But the ruler of the synagogue, indignant because Jesus had healed on the Sabbath, said to the people, “There are six days in which work ought to be done. Come on those days and be healed, and not on the Sabbath day” (John 13:14).

Let his words sink in. “If you need healing, don’t expect it on the Sabbath. Come back during the week because it’s against the rules to heal on Sunday.” 

I love Jesus’ response: 

The Lord answered him, “You hypocrites! Doesn’t each of you on the Sabbath untie your ox or donkey from the stall and lead it out to give it water? (Luke 13:15).

But His next words give even more dignity to the healed woman:

Then should not this woman, a daughter of Abraham, whom Satan has kept bound for eighteen long years, be set free on the Sabbath day from what bound her?” (Luke 13:16).

With a few words, Jesus delivers a powerful punch. He declares she is a “daughter of Abraham”, one of God’s chosen people, and therefore significant, far more valuable than a donkey or ox. She is their sister, as precious to God as any other one of His children. She suffered for eighteen years, why would they not want to relieve her pain as soon as possible? Why are they not grateful she does not have the burden of her disease for one more day? He puts responsibility for her sickness on Satan, not anything she has done, who kept her “bound for eighteen long years”. His words remind them of what they already knew in their heads but apparently not in their hearts – God expects His people to view hurting people as significant and with compassion that moves them to offer help. He rebukes them for not treating her with respect and honor. The religious leaders demonstrated none of that.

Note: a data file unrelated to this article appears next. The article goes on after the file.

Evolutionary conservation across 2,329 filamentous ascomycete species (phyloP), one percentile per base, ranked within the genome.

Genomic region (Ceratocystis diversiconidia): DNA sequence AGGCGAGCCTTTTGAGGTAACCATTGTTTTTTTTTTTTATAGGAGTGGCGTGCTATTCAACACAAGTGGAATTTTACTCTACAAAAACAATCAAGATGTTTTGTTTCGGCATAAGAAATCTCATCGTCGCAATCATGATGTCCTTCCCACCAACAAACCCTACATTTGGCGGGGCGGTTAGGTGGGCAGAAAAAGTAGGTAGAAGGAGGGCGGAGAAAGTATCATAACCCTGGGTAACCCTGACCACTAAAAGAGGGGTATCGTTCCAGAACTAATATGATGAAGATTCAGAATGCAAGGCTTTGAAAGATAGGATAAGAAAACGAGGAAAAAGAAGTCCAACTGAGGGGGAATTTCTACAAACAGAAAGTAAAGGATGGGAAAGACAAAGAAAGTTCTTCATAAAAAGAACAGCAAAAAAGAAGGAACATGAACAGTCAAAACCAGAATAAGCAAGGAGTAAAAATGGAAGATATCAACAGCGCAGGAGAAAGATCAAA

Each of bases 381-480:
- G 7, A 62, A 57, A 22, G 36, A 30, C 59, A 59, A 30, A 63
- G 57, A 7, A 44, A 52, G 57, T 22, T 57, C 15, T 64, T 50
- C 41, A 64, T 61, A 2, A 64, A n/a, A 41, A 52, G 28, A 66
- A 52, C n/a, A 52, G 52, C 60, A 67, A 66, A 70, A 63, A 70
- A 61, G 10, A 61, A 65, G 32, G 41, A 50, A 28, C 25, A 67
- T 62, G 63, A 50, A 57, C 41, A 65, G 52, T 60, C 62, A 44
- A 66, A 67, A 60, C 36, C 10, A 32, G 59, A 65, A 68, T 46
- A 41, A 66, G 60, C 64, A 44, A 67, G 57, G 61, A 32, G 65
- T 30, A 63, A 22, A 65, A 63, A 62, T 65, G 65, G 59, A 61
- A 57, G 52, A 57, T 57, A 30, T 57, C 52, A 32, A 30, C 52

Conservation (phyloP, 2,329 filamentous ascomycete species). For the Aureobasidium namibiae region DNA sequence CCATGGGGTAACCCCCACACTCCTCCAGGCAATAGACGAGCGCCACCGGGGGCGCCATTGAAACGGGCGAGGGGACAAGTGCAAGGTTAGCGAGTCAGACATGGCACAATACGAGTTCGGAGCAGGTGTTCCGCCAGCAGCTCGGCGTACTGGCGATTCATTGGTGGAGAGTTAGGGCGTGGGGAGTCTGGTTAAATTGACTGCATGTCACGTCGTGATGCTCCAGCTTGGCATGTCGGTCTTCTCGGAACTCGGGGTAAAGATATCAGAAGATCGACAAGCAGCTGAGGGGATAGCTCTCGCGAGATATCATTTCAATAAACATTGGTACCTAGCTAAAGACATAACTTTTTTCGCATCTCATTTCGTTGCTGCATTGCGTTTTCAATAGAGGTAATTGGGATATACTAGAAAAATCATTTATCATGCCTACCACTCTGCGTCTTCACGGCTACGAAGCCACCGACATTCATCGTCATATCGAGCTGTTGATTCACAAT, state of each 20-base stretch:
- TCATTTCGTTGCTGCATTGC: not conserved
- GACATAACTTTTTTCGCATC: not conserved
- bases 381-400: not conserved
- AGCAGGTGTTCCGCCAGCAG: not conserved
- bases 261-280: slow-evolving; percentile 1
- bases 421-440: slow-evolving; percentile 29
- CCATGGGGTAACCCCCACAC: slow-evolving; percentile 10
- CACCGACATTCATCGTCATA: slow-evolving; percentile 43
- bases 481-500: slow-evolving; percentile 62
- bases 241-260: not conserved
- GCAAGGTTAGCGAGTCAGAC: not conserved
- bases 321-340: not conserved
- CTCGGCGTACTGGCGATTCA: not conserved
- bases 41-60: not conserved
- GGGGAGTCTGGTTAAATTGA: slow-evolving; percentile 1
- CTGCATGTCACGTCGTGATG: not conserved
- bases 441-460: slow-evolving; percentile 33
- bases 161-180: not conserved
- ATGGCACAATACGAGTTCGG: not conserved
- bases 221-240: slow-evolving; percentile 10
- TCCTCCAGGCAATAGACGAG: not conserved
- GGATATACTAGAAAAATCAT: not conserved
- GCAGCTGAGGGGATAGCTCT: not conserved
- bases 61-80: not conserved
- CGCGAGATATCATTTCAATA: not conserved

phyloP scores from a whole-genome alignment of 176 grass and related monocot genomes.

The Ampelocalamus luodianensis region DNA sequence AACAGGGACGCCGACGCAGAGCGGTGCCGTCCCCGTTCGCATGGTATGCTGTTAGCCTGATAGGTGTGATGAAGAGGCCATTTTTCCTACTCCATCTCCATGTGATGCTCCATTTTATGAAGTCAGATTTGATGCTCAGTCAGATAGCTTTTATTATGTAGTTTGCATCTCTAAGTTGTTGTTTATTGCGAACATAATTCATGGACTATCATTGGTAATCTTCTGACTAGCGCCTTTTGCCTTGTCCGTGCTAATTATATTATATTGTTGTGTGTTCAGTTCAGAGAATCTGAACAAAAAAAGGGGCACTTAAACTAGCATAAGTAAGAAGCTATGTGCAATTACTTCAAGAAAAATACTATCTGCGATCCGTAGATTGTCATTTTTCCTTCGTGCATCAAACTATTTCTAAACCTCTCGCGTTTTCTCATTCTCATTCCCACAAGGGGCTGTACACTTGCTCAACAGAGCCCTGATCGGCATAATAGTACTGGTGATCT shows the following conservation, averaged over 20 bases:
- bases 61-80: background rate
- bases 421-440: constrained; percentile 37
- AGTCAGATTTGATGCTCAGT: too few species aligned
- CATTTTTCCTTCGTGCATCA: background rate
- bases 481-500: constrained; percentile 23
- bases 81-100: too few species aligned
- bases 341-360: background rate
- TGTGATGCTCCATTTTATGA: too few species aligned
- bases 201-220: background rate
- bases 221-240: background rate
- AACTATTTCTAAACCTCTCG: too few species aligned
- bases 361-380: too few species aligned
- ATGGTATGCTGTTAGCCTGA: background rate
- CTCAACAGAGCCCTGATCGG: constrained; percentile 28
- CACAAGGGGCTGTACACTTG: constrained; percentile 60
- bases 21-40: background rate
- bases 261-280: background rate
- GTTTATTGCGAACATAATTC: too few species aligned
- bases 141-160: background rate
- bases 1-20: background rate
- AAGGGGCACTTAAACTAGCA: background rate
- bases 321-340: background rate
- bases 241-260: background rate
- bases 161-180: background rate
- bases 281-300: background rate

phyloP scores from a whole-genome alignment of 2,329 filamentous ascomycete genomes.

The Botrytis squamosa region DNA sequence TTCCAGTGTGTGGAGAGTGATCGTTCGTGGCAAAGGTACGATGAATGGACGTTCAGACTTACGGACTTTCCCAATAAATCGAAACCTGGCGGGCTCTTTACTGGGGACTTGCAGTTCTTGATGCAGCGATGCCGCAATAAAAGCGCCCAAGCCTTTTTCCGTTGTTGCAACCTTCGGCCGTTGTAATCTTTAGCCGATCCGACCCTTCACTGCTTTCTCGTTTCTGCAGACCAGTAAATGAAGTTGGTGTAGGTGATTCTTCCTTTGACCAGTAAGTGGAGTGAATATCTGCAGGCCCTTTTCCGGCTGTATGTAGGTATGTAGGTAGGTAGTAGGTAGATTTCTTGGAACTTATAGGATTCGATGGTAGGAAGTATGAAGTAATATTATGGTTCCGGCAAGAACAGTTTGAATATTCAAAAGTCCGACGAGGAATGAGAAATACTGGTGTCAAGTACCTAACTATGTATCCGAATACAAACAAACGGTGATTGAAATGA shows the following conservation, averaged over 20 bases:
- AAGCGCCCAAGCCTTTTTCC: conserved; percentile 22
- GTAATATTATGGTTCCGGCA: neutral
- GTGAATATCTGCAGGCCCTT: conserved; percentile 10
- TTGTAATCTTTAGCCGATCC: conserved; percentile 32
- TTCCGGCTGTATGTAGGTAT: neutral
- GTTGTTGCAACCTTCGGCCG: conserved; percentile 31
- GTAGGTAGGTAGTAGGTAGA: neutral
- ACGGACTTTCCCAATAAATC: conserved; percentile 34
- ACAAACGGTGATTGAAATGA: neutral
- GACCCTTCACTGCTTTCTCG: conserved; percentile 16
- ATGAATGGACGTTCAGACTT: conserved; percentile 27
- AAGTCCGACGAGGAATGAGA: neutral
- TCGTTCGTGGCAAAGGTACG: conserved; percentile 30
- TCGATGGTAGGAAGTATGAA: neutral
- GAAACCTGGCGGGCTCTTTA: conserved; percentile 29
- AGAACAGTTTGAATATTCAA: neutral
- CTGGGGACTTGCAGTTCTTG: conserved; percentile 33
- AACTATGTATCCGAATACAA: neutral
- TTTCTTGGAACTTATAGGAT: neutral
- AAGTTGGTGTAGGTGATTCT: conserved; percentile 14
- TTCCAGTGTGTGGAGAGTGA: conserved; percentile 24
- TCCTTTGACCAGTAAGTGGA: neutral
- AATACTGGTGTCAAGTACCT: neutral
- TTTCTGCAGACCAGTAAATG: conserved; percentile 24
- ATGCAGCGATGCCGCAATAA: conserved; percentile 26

Jesus’ rebuke opened the door for these leaders to repent. This is one of those moments where humiliation covered Jesus’ enemies but it was not humility that led to repentance. They did not accept Jesus’ discipline as helpful, the way the writer of Hebrews encourages us to do:

It is for discipline that you have to endure. God is treating you as sons. For what son is there whom his father does not discipline? If you are left without discipline, in which all have participated, then you are illegitimate children and not sons. Besides this, we have had earthly fathers who disciplined us and we respected them. Shall we not much more be subject to the Father of spirits and live? For they disciplined us for a short time as it seemed best to them, but he disciplines us for our good, that we may share his holiness. For the moment all discipline seems painful rather than pleasant, but later it yields the peaceful fruit of righteousness to those who have been trained by it (Hebrews 12:7-11).

Compare their response to the congregation: 

…but the people were delighted with all the wonderful things he was doing (Luke 13:17b).